APG-5140
Lunchtime Lecture Series
Summer 2017 semester: no credit
The Lunchtime Lecture Series explores visual representation in myriad forms as modes of inquiry for artists, writers, and other creative professionals. The series invites internationally recognized artists, curators, critics and scholars to give presentations to the MFA Art Practice community.

APG-5231
Beginning Video and Sound Editing Workshop
Summer 2017 semester: 1 credit
Through various methods including instructor-led workshops, field experiments, studio production and group critique, students will explore practices for creating audio and video projects, possibilities for installation, multichannel works and performance. Students will learn about high-definition video and proper compression for projection, web and DVD, and become familiar with basic editing software including Apple Final Cut Pro X. The workshop includes screenings of film, video and sound work from modern and contemporary artists. It considers the use of media as both a document and final product.

APG-5232
Intermediate Through Advanced Video and Sound Editing Workshop
Summer 2017 semester: 1 credit
Through various methods including instructor-led workshops, field experiments, studio production and group critique, students will explore the best practices for creating audio and video projects, possibilities for installation, multichannel works and performance. This workshop will assist students in mastering advanced video and audio editing techniques, as well as the opportunity for critical dialogue about video works in production. Students may work with Apple Final Cut Pro 7 or Apple Final Cut Pro X, Adobe After Effects, Sound Track Pro and/or Pro Tools to create a video or sound installation. The course includes screenings of film, video and sound work from modern and contemporary artists. It considers the use of media as both a document and final product.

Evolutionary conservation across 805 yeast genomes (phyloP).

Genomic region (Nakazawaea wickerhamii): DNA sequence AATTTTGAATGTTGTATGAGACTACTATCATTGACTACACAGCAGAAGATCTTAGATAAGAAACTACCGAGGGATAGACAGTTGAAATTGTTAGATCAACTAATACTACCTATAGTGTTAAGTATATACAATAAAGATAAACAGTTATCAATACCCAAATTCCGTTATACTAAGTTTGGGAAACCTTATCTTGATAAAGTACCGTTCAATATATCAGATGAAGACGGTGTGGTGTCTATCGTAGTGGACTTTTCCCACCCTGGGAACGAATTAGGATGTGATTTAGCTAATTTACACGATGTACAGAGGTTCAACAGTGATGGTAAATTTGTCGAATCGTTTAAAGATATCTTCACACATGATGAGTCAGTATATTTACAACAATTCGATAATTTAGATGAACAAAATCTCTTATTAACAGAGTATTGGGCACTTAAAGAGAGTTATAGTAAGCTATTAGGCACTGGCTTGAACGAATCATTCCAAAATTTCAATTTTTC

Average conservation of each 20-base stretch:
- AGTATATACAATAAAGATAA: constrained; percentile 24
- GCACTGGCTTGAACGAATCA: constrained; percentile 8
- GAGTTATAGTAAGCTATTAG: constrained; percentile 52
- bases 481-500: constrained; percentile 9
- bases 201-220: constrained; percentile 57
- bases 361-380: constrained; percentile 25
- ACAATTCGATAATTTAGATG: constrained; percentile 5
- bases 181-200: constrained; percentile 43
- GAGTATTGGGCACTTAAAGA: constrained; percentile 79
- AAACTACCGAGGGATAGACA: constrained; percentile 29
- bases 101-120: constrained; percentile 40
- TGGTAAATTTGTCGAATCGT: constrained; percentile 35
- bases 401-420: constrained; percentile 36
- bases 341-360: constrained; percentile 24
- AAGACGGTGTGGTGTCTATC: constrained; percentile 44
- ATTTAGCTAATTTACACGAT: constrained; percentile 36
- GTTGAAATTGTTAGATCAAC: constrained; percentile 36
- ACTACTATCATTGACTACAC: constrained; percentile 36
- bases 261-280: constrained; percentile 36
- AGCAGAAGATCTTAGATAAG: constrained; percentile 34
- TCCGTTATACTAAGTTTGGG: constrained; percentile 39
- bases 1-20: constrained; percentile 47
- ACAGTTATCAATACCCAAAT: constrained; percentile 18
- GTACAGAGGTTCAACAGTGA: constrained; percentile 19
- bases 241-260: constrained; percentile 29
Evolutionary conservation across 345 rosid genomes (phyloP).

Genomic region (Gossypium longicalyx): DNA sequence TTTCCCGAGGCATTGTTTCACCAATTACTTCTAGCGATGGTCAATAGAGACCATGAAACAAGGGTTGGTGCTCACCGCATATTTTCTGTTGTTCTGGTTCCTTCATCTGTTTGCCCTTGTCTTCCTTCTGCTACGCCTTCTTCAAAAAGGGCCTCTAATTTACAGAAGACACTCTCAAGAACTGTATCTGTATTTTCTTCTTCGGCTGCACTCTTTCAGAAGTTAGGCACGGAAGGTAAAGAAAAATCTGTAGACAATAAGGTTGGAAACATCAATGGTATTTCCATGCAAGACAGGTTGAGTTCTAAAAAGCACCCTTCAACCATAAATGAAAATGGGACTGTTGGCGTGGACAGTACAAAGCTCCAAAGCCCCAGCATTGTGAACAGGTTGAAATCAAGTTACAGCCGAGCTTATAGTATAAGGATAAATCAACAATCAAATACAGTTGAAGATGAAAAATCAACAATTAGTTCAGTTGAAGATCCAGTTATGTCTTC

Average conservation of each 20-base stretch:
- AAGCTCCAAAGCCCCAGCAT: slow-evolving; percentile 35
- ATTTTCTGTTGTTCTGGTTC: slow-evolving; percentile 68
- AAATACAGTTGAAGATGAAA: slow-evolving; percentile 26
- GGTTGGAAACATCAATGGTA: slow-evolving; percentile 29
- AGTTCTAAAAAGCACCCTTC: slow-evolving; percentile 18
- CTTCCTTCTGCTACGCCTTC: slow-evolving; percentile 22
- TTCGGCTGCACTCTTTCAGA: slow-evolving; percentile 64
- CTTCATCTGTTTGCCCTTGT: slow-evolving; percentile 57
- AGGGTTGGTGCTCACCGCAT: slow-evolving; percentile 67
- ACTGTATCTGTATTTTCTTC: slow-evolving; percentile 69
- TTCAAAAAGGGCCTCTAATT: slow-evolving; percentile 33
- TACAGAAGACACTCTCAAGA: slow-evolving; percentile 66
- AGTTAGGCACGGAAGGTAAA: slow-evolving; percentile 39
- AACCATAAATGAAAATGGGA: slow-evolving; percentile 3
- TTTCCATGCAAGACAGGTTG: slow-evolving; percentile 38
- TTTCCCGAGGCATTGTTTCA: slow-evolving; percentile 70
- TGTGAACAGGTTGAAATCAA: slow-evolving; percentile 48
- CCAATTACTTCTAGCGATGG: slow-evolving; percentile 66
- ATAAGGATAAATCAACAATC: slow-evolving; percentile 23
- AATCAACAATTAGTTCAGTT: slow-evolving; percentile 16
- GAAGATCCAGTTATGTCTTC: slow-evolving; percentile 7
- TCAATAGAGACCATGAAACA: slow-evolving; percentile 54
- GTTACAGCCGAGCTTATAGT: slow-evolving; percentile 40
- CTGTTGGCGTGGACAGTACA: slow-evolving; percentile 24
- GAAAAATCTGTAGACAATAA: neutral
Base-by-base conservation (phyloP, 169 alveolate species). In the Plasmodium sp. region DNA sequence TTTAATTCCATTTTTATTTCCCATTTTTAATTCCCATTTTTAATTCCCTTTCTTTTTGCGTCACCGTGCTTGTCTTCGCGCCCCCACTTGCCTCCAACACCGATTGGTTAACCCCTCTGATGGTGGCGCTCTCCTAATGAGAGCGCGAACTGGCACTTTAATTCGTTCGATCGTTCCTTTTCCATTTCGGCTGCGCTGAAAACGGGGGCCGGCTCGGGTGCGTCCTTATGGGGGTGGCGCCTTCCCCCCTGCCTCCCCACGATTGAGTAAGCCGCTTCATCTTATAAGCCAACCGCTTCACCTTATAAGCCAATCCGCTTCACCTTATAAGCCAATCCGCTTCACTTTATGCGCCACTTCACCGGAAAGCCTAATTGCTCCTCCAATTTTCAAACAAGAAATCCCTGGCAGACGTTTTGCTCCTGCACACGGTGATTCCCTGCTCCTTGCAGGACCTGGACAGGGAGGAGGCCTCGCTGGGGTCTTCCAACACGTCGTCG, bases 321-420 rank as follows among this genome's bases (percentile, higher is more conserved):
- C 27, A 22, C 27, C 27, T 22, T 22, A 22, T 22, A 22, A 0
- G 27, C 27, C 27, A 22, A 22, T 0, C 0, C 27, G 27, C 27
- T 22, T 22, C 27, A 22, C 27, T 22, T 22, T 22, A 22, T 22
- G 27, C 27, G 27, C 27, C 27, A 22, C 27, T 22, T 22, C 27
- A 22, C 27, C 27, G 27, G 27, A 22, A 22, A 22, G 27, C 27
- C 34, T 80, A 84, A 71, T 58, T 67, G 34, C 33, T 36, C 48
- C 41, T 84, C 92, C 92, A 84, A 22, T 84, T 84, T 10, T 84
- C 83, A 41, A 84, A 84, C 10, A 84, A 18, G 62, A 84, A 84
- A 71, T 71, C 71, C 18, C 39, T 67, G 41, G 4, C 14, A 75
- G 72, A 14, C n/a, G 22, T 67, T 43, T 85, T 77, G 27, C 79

APG-5278
Studio Workshop: Ceramics
Summer 2017 semester: 1 credit
Participants in this workshop will have the opportunity to explore ceramics as a tool for their individual practice. We will cover practical hand building, mold-making and cast ceramics, among other techniques.

APG-5279
Studio Workshop: Fibers
Summer 2017 semester: 1 credit
Participants in this workshop will have the opportunity to explore fibers as tools for their individual practice. A series of demonstrations that explore 2D and 3D surfaces will introduce the traditional methods of sewing, felting, dyeing, knotting and weaving. Digital demonstrations will explore pattern design for laser cutting, digital embroidery and textile design that can be outsourced to print. Students will also learn techniques for designing and creating costumes and wearable art for performances, videos and photographic works, and using soft sculpture and fiber projects for installations. Current trends and historical examples of fiber art and costumes will be discussed.

APG-5282
Studio Workshop: Nature and Technology Lab
Summer 2017 semester: 1 credit
Students in this workshop will have the opportunity to explore the biological realm as it relates to art practice. Demonstrations include microscopy, plant tissue engineering, molecular cuisine and the production of micro ecosystems. Students will be encouraged to discuss and explore how biomedical sciences alter social, ethical and cultural values in society. The workshop will take place in the Nature and Technology (NAT) Lab, which houses microscopes for photo and video, skeleton collections, specimen collections, slide collections, an herbarium and an aquarium as well as a library.

APG-5289
Studio Workshop: Digital Sculpture
Summer 2017 semester: 1 credit
Making sculptures using computer-aided fabrication and rapid prototyping machines is the focus of this workshop. Students will learn how to make templates for sculptures using Adobe Illustrator and SolidWorks, and how to use machines like the Epilog laser cutter and the CNC router “ShopBot” to create fully realized 3D objects from their designs.